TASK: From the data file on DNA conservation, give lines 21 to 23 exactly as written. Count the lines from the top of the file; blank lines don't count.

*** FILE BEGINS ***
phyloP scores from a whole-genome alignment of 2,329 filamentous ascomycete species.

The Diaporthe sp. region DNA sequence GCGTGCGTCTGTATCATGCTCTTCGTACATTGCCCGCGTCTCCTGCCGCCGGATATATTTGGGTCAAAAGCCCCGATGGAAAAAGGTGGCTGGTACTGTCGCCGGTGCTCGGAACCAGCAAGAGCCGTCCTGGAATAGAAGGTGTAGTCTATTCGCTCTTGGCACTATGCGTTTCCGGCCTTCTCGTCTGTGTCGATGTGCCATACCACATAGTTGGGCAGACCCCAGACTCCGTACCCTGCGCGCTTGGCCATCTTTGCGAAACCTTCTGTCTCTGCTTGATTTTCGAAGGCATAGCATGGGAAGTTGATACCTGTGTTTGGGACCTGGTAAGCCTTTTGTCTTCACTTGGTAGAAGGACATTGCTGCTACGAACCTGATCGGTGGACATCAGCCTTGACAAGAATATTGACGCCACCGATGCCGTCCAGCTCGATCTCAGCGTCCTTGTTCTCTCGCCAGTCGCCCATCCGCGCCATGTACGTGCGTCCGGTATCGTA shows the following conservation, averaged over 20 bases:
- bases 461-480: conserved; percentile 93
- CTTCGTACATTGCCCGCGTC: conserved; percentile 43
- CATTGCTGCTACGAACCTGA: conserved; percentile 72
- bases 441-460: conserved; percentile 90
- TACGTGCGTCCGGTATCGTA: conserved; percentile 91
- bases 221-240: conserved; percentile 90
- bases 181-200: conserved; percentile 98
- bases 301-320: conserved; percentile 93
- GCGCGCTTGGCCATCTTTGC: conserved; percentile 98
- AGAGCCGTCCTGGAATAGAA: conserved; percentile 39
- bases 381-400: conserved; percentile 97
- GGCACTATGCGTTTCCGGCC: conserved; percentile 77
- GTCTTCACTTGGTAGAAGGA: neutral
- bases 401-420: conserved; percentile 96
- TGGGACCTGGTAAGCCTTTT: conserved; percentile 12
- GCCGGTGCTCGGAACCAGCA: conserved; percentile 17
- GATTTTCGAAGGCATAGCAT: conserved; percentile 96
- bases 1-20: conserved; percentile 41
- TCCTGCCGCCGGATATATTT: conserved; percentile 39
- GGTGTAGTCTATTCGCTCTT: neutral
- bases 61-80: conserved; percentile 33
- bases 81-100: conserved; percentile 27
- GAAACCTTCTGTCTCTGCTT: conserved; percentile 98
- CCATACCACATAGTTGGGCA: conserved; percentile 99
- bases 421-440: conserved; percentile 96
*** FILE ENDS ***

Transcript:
- TCCTGCCGCCGGATATATTT: conserved; percentile 39
- GGTGTAGTCTATTCGCTCTT: neutral
- bases 61-80: conserved; percentile 33